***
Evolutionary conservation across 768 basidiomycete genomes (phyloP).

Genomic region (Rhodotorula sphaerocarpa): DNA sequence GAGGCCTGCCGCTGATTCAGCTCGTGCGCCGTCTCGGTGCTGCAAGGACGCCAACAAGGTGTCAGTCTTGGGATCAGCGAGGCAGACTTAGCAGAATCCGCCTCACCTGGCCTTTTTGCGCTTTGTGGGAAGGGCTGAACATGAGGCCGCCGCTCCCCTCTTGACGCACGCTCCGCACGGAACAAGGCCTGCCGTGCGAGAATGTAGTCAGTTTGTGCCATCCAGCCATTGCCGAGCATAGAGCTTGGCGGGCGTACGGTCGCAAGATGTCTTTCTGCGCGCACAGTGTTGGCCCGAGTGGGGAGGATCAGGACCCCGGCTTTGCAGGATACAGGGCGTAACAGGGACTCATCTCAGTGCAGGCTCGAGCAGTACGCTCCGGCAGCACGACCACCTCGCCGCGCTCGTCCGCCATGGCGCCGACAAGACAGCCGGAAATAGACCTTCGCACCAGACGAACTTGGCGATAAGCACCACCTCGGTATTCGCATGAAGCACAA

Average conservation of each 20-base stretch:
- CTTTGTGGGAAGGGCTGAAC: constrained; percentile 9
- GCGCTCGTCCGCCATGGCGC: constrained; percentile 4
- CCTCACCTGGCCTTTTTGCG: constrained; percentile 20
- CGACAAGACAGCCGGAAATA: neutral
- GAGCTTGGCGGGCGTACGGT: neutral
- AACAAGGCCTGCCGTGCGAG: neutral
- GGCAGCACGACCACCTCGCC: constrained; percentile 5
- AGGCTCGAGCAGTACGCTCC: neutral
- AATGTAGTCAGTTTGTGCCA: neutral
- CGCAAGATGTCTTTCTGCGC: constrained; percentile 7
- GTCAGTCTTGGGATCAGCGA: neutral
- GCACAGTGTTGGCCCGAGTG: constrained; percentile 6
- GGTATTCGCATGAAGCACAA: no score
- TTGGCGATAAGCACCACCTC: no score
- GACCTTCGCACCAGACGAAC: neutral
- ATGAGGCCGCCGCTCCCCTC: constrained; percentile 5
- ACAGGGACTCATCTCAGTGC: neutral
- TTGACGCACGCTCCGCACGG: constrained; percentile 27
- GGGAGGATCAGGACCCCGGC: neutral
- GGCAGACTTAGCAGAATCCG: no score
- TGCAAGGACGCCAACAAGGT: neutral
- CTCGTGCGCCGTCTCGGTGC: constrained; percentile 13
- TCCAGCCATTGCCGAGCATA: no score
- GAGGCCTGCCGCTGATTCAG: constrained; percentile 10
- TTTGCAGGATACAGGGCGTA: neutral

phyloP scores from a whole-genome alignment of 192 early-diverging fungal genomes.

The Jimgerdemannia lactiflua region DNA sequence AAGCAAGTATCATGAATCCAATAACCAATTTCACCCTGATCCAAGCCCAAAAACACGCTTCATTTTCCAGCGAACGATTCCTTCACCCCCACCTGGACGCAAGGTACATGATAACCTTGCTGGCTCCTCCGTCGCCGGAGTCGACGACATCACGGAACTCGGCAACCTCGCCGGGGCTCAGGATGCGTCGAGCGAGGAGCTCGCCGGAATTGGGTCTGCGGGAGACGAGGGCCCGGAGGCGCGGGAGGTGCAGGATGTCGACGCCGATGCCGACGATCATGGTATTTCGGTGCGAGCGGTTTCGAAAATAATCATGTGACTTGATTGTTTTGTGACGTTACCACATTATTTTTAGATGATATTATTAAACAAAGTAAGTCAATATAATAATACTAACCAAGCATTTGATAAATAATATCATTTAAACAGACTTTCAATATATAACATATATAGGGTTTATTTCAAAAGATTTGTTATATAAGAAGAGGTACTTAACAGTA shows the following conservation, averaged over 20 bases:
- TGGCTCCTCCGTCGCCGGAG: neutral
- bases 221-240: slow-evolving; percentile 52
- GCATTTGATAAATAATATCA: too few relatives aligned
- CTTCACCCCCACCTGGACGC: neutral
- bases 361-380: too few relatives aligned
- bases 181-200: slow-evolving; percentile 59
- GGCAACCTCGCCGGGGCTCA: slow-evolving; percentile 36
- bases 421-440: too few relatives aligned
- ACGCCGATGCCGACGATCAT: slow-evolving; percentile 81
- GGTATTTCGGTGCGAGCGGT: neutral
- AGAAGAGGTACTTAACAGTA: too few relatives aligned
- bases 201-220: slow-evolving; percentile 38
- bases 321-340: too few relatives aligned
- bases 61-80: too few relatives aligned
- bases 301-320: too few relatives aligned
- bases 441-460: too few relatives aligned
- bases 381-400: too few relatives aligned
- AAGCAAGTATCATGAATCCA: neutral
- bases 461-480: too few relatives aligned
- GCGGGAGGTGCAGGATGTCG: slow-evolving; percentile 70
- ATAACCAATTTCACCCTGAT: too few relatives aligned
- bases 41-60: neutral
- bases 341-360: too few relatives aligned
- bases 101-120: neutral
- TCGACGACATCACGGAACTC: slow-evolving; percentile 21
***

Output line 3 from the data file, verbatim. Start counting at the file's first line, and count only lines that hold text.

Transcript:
Average conservation of each 20-base stretch: